Many businesses outsource work such as website creation, software development or other creative tasks, engaging the services of companies or individuals experienced in these fields. Some are surprised to learn, often the hard way, that paying someone to create your website, develop software or produce other works of authorship does not mean you own the copyright in the final work product. Lack of ownership may prove costly, as a copyright owner has the exclusive right to reproduce, distribute and even modify the original work.
Copyright protection, which has been referred to as the “forgotten stepchild” of intellectual property, deserves more respect and attention than it often receives. For starters, copyright protection is rather cheap — in fact, it’s actually free (more on that below). Unlike patents, you don’t need to spend thousands of dollars on an application, hoping that the Copyright Office agrees that you created something artistic or worthy of copyright.
Copyright protects works of authorship, including: literary works; musical works; dramatic works; pictorial, graphic, and sculptural works; motion pictures and other audiovisual works; sound recordings; and architectural works. 17 U.S.C. § 102(a). Though copyright does not extend to ideas, processes, systems, discoveries, etc., the tangible expression of these — e.g., computer software — is entitled to copyright protection.…
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California, a state with consumer protection laws that are among the strongest in the country, has had explicit legislation governing online privacy since 2004 when the California Online Privacy Protection Act1 (“CalOPPA”) was enacted. CalOPPA § 22575(a) forces all operators of websites or online services to post their privacy policies in a conspicuous manner assuming they target individuals residing in California.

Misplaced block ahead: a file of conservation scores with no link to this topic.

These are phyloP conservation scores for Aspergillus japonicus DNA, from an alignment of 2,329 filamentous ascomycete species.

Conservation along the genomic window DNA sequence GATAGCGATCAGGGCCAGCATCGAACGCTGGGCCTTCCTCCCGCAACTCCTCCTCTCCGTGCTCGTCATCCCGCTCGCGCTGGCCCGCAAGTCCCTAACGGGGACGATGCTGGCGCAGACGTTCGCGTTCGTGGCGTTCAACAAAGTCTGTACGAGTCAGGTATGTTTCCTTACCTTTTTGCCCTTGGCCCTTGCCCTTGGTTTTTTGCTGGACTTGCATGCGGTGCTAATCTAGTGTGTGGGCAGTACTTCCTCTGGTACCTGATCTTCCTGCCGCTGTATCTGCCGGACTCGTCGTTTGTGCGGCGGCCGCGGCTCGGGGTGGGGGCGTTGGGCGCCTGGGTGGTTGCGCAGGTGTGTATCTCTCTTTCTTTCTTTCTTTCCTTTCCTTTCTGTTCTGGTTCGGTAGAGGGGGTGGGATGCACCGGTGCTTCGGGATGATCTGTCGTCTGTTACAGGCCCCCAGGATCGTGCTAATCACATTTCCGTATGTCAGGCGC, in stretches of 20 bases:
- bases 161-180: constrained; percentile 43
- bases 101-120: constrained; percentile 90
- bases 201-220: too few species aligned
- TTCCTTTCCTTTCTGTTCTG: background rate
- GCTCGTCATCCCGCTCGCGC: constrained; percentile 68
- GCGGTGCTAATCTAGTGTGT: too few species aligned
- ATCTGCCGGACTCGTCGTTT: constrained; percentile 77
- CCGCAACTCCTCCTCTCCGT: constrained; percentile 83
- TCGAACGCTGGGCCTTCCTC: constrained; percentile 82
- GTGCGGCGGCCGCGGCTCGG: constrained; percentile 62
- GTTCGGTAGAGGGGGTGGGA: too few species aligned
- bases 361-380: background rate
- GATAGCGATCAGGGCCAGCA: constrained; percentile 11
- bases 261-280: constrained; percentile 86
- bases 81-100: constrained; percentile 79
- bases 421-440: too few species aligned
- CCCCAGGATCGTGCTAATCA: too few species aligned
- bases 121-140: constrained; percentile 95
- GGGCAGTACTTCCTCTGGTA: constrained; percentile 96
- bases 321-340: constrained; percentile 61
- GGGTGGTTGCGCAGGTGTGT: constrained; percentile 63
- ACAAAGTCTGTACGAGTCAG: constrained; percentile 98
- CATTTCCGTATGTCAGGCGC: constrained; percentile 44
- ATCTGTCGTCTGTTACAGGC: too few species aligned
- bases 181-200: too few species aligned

The California Attorney General, Kamala Harris, concluded in 2012 that, with regard to mobile devices and the apps they employ, the “conspicuous” display of privacy notices required an app-specific version and that a mere link to the company’s website was insufficient to meet the posting requirements referenced above. Harris sent notices to mobile developers Oct. 30, 2012, warning that they were not in compliance with California privacy law if their apps did not contain a conspicuously posted privacy notice. Shortly thereafter, California filed suit against Delta Airlines Inc., alleging the airline’s “Fly Delta” app lacked the requisite privacy notice despite collecting extensive personally identifiable information (PII) of its customers.…
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In addition to the posting of the proposed discovery amendments to the Federal Rules of Civil Procedure for public comment, August was packed with a number of interesting e-discovery decisions. Here are my thoughts on key e-discovery cases decided last month, including another spoliation blockbuster from Judge Shira Scheindlin and rulings on e-discovery costs, search terms, proportionality and privacy.
Sekisui American Corp. v. Hart, No. 12 Civ. 3479 (S.D.N.Y. Aug. 15, 2013). Judge Scheindlin considered the “appropriate penalty for a party that — with full knowledge of the likelihood of litigation — intentionally and permanently destroyed the email files of several key players.” Based on Judge Scheindlin’s analysis of the facts, she reversed the magistrate judge’s order declining to award sanctions and instead ordered that an adverse jury instruction be given at trial.
The most notable part of the decision was that it was issued on the same day the public comment period opened for the proposed discovery amendments and Judge Scheindlin included a footnote openly disagreeing with the proposed changes to Rule 37(e). She stated: “I do not agree that the burden to prove prejudice from missing evidence lost as a result of willful or intentional misconduct should fall on the innocent party. Furthermore, imposing sanctions only where evidence is destroyed willfully or in bad faith creates perverse incentives and encourages sloppy behavior. Under the proposed rule, parties who destroy evidence cannot be sanctioned (although they can be subject to ‘remedial curative measures’) even if they were …
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